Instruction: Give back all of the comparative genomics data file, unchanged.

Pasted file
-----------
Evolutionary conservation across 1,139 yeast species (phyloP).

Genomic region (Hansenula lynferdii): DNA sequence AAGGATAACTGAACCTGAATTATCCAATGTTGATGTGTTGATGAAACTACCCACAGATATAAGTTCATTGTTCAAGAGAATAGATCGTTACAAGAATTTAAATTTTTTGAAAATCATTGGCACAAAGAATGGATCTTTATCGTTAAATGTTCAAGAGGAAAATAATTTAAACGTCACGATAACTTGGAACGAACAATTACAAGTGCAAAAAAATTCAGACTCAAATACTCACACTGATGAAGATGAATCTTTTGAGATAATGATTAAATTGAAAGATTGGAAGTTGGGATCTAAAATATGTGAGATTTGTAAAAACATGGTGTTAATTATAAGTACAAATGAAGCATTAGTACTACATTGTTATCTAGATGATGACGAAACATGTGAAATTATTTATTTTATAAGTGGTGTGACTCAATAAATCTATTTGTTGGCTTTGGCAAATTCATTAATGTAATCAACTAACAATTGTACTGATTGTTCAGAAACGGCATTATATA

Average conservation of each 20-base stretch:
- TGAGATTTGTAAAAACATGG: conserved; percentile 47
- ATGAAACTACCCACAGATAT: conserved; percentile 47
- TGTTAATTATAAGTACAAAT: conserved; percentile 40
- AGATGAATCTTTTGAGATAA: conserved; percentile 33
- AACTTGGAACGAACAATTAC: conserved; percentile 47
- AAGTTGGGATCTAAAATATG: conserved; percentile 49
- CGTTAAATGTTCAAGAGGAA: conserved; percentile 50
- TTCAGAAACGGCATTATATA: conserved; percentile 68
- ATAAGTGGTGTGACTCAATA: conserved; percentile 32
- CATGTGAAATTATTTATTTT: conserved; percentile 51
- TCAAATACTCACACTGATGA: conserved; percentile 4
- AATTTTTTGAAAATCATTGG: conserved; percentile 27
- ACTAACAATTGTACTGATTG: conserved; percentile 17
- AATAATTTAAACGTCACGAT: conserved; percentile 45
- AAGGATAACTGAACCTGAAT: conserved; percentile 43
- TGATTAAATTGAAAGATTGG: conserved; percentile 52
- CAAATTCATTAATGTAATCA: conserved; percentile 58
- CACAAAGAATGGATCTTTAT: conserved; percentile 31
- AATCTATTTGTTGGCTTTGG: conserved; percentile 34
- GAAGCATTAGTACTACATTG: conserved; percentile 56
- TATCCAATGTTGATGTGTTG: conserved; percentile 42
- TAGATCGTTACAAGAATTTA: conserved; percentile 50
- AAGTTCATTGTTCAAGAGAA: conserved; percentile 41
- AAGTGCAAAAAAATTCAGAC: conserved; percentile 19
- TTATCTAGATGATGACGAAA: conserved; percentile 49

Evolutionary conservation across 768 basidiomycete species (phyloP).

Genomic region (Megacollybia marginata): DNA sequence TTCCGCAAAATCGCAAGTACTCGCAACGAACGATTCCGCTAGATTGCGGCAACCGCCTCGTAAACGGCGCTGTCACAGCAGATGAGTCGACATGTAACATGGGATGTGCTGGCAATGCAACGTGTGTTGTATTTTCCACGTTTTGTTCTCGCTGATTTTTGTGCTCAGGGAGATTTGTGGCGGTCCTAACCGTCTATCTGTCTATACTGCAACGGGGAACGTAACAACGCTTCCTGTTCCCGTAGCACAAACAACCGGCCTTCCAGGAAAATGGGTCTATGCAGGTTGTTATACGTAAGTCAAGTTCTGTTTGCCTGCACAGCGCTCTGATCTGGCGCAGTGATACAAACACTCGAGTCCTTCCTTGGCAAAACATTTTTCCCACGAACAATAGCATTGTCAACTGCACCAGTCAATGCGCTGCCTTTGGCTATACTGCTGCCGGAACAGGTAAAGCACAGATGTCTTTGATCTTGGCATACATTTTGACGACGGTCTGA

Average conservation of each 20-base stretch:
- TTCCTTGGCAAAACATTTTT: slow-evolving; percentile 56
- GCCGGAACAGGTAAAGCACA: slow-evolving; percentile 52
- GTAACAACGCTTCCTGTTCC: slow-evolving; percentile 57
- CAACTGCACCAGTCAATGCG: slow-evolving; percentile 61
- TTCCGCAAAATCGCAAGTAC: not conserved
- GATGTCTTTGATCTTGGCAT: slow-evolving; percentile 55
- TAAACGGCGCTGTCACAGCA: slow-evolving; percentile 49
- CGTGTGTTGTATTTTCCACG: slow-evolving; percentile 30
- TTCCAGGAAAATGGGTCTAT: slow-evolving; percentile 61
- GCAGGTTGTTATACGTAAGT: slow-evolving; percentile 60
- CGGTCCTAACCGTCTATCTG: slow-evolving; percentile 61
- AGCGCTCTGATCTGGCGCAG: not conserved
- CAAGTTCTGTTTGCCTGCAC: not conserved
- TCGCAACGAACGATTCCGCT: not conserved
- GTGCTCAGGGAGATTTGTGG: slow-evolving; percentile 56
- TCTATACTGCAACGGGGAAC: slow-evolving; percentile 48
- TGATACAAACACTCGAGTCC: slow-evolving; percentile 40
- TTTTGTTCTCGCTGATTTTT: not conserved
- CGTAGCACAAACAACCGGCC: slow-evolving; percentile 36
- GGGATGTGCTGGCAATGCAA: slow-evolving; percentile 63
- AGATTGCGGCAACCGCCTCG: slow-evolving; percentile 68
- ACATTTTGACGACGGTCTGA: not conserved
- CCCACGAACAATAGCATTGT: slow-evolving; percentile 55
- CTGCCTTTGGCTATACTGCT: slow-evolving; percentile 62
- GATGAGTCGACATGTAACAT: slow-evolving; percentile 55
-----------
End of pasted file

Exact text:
Evolutionary conservation across 1,139 yeast species (phyloP).

Genomic region (Hansenula lynferdii): DNA sequence AAGGATAACTGAACCTGAATTATCCAATGTTGATGTGTTGATGAAACTACCCACAGATATAAGTTCATTGTTCAAGAGAATAGATCGTTACAAGAATTTAAATTTTTTGAAAATCATTGGCACAAAGAATGGATCTTTATCGTTAAATGTTCAAGAGGAAAATAATTTAAACGTCACGATAACTTGGAACGAACAATTACAAGTGCAAAAAAATTCAGACTCAAATACTCACACTGATGAAGATGAATCTTTTGAGATAATGATTAAATTGAAAGATTGGAAGTTGGGATCTAAAATATGTGAGATTTGTAAAAACATGGTGTTAATTATAAGTACAAATGAAGCATTAGTACTACATTGTTATCTAGATGATGACGAAACATGTGAAATTATTTATTTTATAAGTGGTGTGACTCAATAAATCTATTTGTTGGCTTTGGCAAATTCATTAATGTAATCAACTAACAATTGTACTGATTGTTCAGAAACGGCATTATATA

Average conservation of each 20-base stretch:
- TGAGATTTGTAAAAACATGG: conserved; percentile 47
- ATGAAACTACCCACAGATAT: conserved; percentile 47
- TGTTAATTATAAGTACAAAT: conserved; percentile 40
- AGATGAATCTTTTGAGATAA: conserved; percentile 33
- AACTTGGAACGAACAATTAC: conserved; percentile 47
- AAGTTGGGATCTAAAATATG: conserved; percentile 49
- CGTTAAATGTTCAAGAGGAA: conserved; percentile 50
- TTCAGAAACGGCATTATATA: conserved; percentile 68
- ATAAGTGGTGTGACTCAATA: conserved; percentile 32
- CATGTGAAATTATTTATTTT: conserved; percentile 51
- TCAAATACTCACACTGATGA: conserved; percentile 4
- AATTTTTTGAAAATCATTGG: conserved; percentile 27
- ACTAACAATTGTACTGATTG: conserved; percentile 17
- AATAATTTAAACGTCACGAT: conserved; percentile 45
- AAGGATAACTGAACCTGAAT: conserved; percentile 43
- TGATTAAATTGAAAGATTGG: conserved; percentile 52
- CAAATTCATTAATGTAATCA: conserved; percentile 58
- CACAAAGAATGGATCTTTAT: conserved; percentile 31
- AATCTATTTGTTGGCTTTGG: conserved; percentile 34
- GAAGCATTAGTACTACATTG: conserved; percentile 56
- TATCCAATGTTGATGTGTTG: conserved; percentile 42
- TAGATCGTTACAAGAATTTA: conserved; percentile 50
- AAGTTCATTGTTCAAGAGAA: conserved; percentile 41
- AAGTGCAAAAAAATTCAGAC: conserved; percentile 19
- TTATCTAGATGATGACGAAA: conserved; percentile 49

Evolutionary conservation across 768 basidiomycete species (phyloP).

Genomic region (Megacollybia marginata): DNA sequence TTCCGCAAAATCGCAAGTACTCGCAACGAACGATTCCGCTAGATTGCGGCAACCGCCTCGTAAACGGCGCTGTCACAGCAGATGAGTCGACATGTAACATGGGATGTGCTGGCAATGCAACGTGTGTTGTATTTTCCACGTTTTGTTCTCGCTGATTTTTGTGCTCAGGGAGATTTGTGGCGGTCCTAACCGTCTATCTGTCTATACTGCAACGGGGAACGTAACAACGCTTCCTGTTCCCGTAGCACAAACAACCGGCCTTCCAGGAAAATGGGTCTATGCAGGTTGTTATACGTAAGTCAAGTTCTGTTTGCCTGCACAGCGCTCTGATCTGGCGCAGTGATACAAACACTCGAGTCCTTCCTTGGCAAAACATTTTTCCCACGAACAATAGCATTGTCAACTGCACCAGTCAATGCGCTGCCTTTGGCTATACTGCTGCCGGAACAGGTAAAGCACAGATGTCTTTGATCTTGGCATACATTTTGACGACGGTCTGA

Average conservation of each 20-base stretch:
- TTCCTTGGCAAAACATTTTT: slow-evolving; percentile 56
- GCCGGAACAGGTAAAGCACA: slow-evolving; percentile 52
- GTAACAACGCTTCCTGTTCC: slow-evolving; percentile 57
- CAACTGCACCAGTCAATGCG: slow-evolving; percentile 61
- TTCCGCAAAATCGCAAGTAC: not conserved
- GATGTCTTTGATCTTGGCAT: slow-evolving; percentile 55
- TAAACGGCGCTGTCACAGCA: slow-evolving; percentile 49
- CGTGTGTTGTATTTTCCACG: slow-evolving; percentile 30
- TTCCAGGAAAATGGGTCTAT: slow-evolving; percentile 61
- GCAGGTTGTTATACGTAAGT: slow-evolving; percentile 60
- CGGTCCTAACCGTCTATCTG: slow-evolving; percentile 61
- AGCGCTCTGATCTGGCGCAG: not conserved
- CAAGTTCTGTTTGCCTGCAC: not conserved
- TCGCAACGAACGATTCCGCT: not conserved
- GTGCTCAGGGAGATTTGTGG: slow-evolving; percentile 56
- TCTATACTGCAACGGGGAAC: slow-evolving; percentile 48
- TGATACAAACACTCGAGTCC: slow-evolving; percentile 40
- TTTTGTTCTCGCTGATTTTT: not conserved
- CGTAGCACAAACAACCGGCC: slow-evolving; percentile 36
- GGGATGTGCTGGCAATGCAA: slow-evolving; percentile 63
- AGATTGCGGCAACCGCCTCG: slow-evolving; percentile 68
- ACATTTTGACGACGGTCTGA: not conserved
- CCCACGAACAATAGCATTGT: slow-evolving; percentile 55
- CTGCCTTTGGCTATACTGCT: slow-evolving; percentile 62
- GATGAGTCGACATGTAACAT: slow-evolving; percentile 55